Butler told the Washington Post he had no idea the football players were going to join the effort, led by the student group Concerned Student 1950, a reference to the first year African Americans were admitted to the school. “I just received a call over the weekend that some of the football players had heard about what was going on and they really felt passionate about it because they felt that they are all too often separated and put into this athletic bubble away from the rest of our community, and they really wanted to reach out and bridge that gap. And so for me it was a blessing.”
That sense of isolation isn’t unique to Missouri’s football team. Harper and Blackman published a study in 2013 examining the vast inequities in revenue-generating college sports and found that between 2007–2010, black men comprised just 2.8 percent of full-time, degree-seeking undergraduate students, but 57.1 percent of football teams and 64.3 percent of basketball teams in the six major NCAA Division I athletic conferences.
That imbalance exists on Missouri’s campus as well: Black students make up 7 percent of the total student enrollment while nearly half of the players on the current football roster are black.
When the majority of black students on a campus are athletes, and the university’s focus in recruiting black men is based on their ability to participate in revenue-generating sports, it foments the assumption that their purpose on campus is to be athletes, not students — the exact stereotype that was upended by the Missouri players.
“Through this experience we’ve really began to bridge the gap between student and athlete and the phrase student-athlete,” Simon told reporters. “By connecting with the community and realizing the bigger picture, we will continue to build with the community and support positive change on Mizzou’s campus. Though we don’t experience everything the general student body does and our struggles may look different at times, we are all Concerned Student 1950.”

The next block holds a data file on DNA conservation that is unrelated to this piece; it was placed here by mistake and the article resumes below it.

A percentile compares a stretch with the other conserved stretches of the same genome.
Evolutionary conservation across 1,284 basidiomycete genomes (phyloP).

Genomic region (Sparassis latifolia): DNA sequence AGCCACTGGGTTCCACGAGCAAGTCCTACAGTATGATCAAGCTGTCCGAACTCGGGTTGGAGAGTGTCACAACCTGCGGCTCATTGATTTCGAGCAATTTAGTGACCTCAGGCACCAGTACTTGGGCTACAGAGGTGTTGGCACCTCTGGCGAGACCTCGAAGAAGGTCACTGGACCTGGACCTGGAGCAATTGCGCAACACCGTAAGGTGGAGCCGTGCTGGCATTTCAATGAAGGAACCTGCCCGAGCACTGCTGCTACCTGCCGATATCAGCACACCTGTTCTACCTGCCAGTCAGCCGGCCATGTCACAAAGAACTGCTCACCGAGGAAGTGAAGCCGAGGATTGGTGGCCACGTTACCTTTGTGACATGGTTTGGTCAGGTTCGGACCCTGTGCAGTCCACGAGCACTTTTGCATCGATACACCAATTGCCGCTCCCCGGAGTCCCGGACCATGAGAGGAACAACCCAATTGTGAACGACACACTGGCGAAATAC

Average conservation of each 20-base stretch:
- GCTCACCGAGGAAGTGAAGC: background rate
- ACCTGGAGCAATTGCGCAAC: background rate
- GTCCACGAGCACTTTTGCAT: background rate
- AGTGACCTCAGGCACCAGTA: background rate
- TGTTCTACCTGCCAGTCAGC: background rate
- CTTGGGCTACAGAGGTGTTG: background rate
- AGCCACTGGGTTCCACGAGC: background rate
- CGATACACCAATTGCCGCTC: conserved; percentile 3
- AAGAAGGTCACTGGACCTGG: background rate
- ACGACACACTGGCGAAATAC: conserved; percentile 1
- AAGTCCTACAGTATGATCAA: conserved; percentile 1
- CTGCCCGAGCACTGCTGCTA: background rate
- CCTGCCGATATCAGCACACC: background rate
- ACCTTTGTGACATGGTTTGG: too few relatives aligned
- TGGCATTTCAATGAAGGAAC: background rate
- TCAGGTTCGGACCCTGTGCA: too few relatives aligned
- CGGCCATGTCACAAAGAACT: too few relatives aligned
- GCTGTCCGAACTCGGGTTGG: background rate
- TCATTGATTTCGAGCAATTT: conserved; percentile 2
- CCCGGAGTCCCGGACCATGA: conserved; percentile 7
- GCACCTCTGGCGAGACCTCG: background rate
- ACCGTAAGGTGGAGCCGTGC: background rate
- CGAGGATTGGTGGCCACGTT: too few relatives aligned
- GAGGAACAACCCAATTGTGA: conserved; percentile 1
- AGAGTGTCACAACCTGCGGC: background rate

Let this be a testament to all other athletes across the country that you do have power.
While the situation at Missouri is unique in its scope and impact, the players aren’t the first to flex their collective muscle in recent years. In 2013, players at Grambling successfully boycotted to receive meaningful reforms. Players at Northwestern University, led by quarterback Kain Colter, fought for the right to form a union. In March, football players at the University of Oklahoma refused to practice, opting instead for a silent protest, after video of a racist chant performed by a campus fraternity surfaced.
But crossing the bridge between often isolated athletes and the rest of the student body to force mass change on a college campus the way the Missouri players were successfully able to do could have major ramifications for institutions across the country, Harper said.
That’s an opportunity and responsibility the Mizzou players seem to grasp. “Let this be a testament to all other athletes across the country that you do have power,” defensive end Charles Harris told reporters Monday, while wearing an “I Can’t Breathe” sweatshirt — the infamous last words of Eric Garner, a black Staten Island man choked to death by New York police last year. “It started with a few individuals on our team and look at what it’s become. Look where it’s at right now.”